Clutter Begets ClutterBut I couldn’t blame the clutter itself. Much like sin—clutter that’s left unattended will always grow. Clutter begets clutter and I had left it unattended to for days. I don’t normally neglect my kitchen like this. My kitchen is usually quite clean, but somehow this week I had gotten way off track and the resulting pile-up was just more than I wanted to tackle.
This morning, as I was finishing making breakfast before school, my 6-year-old daughter said, “Mommy, we don’t have any forks.”
“That’s ok…just use a spoon. It’ll make eating eggs a fun game!” I answered her, impressed with my creative ‘solution’.
“But, we don’t have any clean spoons either.”
So…there you have it, friends. In my laziness this week, I had managed to strip my children of the ability to eat with clean utensils.
God is Not a God of Disorder
While I fished plastic forks out of the pantry I couldn’t help but be reminded of 1 Corinthians 14:33 ‘For God is not a God of disorder, but of peace.’ Paul is writing to the church at Corinth about the importance of order within worship. It occurred to me at that moment that our lives are meant to be an expression of worship—and God desires for us to have order and peace in our lives so that we can worship more freely.
So what does any of that have to do with dirty dishes? It turns out—a whole lot.
Several years ago I read a book by Emily Barnes called More Hours in My Day. In that book she encourages readers to time the daily tasks that they don’t enjoy in order to get a perspective on how long it really takes to get unenjoyable, yet necessary, tasks finished and out of the way.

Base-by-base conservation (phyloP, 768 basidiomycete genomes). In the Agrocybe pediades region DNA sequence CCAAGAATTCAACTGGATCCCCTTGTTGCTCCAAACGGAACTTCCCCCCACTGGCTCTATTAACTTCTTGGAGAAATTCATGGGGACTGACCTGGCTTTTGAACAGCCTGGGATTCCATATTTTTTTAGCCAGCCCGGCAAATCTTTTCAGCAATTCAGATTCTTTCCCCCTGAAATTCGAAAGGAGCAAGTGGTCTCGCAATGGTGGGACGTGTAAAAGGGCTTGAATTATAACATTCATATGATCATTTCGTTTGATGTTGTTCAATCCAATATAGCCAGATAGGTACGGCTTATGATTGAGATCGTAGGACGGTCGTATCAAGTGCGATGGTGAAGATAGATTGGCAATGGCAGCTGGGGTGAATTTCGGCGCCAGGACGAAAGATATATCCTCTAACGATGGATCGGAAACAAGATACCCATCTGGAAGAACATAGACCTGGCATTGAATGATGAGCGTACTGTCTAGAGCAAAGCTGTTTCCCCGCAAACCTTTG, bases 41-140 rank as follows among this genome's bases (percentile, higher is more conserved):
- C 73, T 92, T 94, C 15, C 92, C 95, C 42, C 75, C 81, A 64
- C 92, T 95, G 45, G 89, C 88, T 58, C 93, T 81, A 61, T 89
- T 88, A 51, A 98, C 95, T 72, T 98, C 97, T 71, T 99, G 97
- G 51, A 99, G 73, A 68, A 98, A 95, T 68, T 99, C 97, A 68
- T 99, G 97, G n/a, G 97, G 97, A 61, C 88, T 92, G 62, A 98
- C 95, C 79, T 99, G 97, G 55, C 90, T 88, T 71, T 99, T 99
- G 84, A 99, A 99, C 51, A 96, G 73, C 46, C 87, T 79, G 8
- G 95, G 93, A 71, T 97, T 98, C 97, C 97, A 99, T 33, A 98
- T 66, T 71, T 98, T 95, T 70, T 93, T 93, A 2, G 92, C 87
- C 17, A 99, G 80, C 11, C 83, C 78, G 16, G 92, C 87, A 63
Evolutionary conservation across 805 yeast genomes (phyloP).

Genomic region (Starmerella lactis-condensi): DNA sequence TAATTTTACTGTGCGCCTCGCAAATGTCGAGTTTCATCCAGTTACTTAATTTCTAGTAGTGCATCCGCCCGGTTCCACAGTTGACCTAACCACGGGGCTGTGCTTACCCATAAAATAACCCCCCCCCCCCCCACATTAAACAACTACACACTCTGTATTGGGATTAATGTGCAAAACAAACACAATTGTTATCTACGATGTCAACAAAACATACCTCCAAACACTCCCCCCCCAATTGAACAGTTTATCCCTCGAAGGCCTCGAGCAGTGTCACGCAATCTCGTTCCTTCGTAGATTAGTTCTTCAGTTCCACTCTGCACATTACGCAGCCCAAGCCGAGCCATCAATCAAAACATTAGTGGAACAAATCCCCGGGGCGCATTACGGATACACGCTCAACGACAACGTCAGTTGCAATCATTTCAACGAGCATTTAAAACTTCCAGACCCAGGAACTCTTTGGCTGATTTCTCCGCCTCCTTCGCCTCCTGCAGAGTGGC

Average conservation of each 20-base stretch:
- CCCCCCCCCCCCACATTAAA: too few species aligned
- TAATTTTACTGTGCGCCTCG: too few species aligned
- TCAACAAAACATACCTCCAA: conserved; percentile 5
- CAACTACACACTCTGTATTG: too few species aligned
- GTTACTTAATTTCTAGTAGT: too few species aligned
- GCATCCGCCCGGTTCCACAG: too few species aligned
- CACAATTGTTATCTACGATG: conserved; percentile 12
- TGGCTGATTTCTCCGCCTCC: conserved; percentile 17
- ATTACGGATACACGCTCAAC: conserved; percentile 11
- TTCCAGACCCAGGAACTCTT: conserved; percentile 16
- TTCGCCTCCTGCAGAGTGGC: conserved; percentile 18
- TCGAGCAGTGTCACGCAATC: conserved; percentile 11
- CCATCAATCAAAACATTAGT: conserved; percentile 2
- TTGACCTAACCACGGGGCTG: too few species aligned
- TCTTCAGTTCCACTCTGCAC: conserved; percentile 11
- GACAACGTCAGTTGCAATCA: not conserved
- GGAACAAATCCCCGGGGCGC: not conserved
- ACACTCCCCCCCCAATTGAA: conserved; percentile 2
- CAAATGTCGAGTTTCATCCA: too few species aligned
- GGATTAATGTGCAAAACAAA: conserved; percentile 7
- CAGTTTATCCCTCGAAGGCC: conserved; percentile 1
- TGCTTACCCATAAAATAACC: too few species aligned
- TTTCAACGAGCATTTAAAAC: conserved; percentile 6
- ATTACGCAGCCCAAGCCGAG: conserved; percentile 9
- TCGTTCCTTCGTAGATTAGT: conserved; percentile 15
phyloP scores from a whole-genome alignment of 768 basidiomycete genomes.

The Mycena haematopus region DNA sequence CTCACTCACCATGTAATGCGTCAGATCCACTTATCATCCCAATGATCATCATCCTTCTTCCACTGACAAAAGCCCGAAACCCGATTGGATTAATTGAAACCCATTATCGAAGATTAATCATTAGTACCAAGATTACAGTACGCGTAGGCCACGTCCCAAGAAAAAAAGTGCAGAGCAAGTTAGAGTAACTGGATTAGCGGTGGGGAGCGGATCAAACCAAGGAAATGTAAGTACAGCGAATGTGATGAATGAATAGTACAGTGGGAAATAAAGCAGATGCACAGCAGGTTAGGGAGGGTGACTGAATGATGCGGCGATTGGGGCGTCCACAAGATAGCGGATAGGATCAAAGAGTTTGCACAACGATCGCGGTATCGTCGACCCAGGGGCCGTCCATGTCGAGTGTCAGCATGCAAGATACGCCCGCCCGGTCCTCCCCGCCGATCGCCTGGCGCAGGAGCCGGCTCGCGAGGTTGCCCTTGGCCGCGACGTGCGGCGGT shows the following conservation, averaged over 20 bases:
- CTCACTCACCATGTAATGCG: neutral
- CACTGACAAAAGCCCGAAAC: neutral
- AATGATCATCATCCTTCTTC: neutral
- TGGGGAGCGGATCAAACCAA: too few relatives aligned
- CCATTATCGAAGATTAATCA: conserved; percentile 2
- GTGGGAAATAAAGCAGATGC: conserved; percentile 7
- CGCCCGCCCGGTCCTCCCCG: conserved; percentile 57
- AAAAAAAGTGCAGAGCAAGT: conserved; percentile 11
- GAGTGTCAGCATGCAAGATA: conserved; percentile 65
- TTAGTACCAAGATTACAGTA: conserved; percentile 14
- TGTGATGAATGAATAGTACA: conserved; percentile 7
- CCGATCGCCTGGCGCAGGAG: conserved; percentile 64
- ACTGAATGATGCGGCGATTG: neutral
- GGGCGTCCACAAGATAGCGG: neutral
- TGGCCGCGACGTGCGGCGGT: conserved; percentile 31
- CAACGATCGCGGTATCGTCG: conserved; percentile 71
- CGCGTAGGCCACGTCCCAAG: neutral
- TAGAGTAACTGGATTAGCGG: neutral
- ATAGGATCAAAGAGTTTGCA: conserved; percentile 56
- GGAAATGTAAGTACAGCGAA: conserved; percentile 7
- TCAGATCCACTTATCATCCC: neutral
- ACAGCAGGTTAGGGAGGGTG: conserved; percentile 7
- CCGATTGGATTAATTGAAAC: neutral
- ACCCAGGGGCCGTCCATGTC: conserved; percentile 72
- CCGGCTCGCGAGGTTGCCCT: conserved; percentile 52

We all have tasks that we dislike—tasks that tempt us to laziness and discontentment, but when left unattended threaten to steal our peace. Dishes, making the bed, and emptying the dishwasher rank very high on my list, as well as folding and putting my daughter’s clothes away. The loads for small children have 3 times as many clothes!
After several hours of feeling less than peaceful while trying to devote myself to writing and working, I got up to refill my coffee—and in the process I found myself staring anxiously at my overflowing sink. I knew something needed to be done now or my heart was not going to settle.
That moment marked the start of a showdown of sorts.
I looked at the sink.
I looked at the clock.
I looked back at the sink.
And it was on!
5 Minutes and 23 Seconds
That was all the time it took to empty my filled-to-capacity dishwasher, and all the time it took for my heart to settle back into a place of rest. I suddenly felt far more equipped to handle the dishes in the sink as well, most of which were at least rinsed and ready to be loaded in the dishwasher. My total kitchen makeover, including wiping down the counters, lasted all of 14 minutes and 17 seconds.
Fourteen minutes to return to peace. Fourteen minutes until the head noise that kept telling me I was failing at homemaking was replaced by the quiet hum of the dishwasher that proved otherwise. Fourteen minutes to feel like I had served my husband and my children. Fourteen minutes until my soul could freely focus on the work and writing God had called me to today—without the distraction of the chaos surrounding me.
What tasks threaten to steal your peace and joy? Consider timing them. It’s so much easier to get something done and behind you when you learn the measurable fraction of time you are exchanging for the resulting peace. It’s such a small price to pay in exchange for such a huge reward—and it will change your perspective on unenjoyable tasks tremendously.
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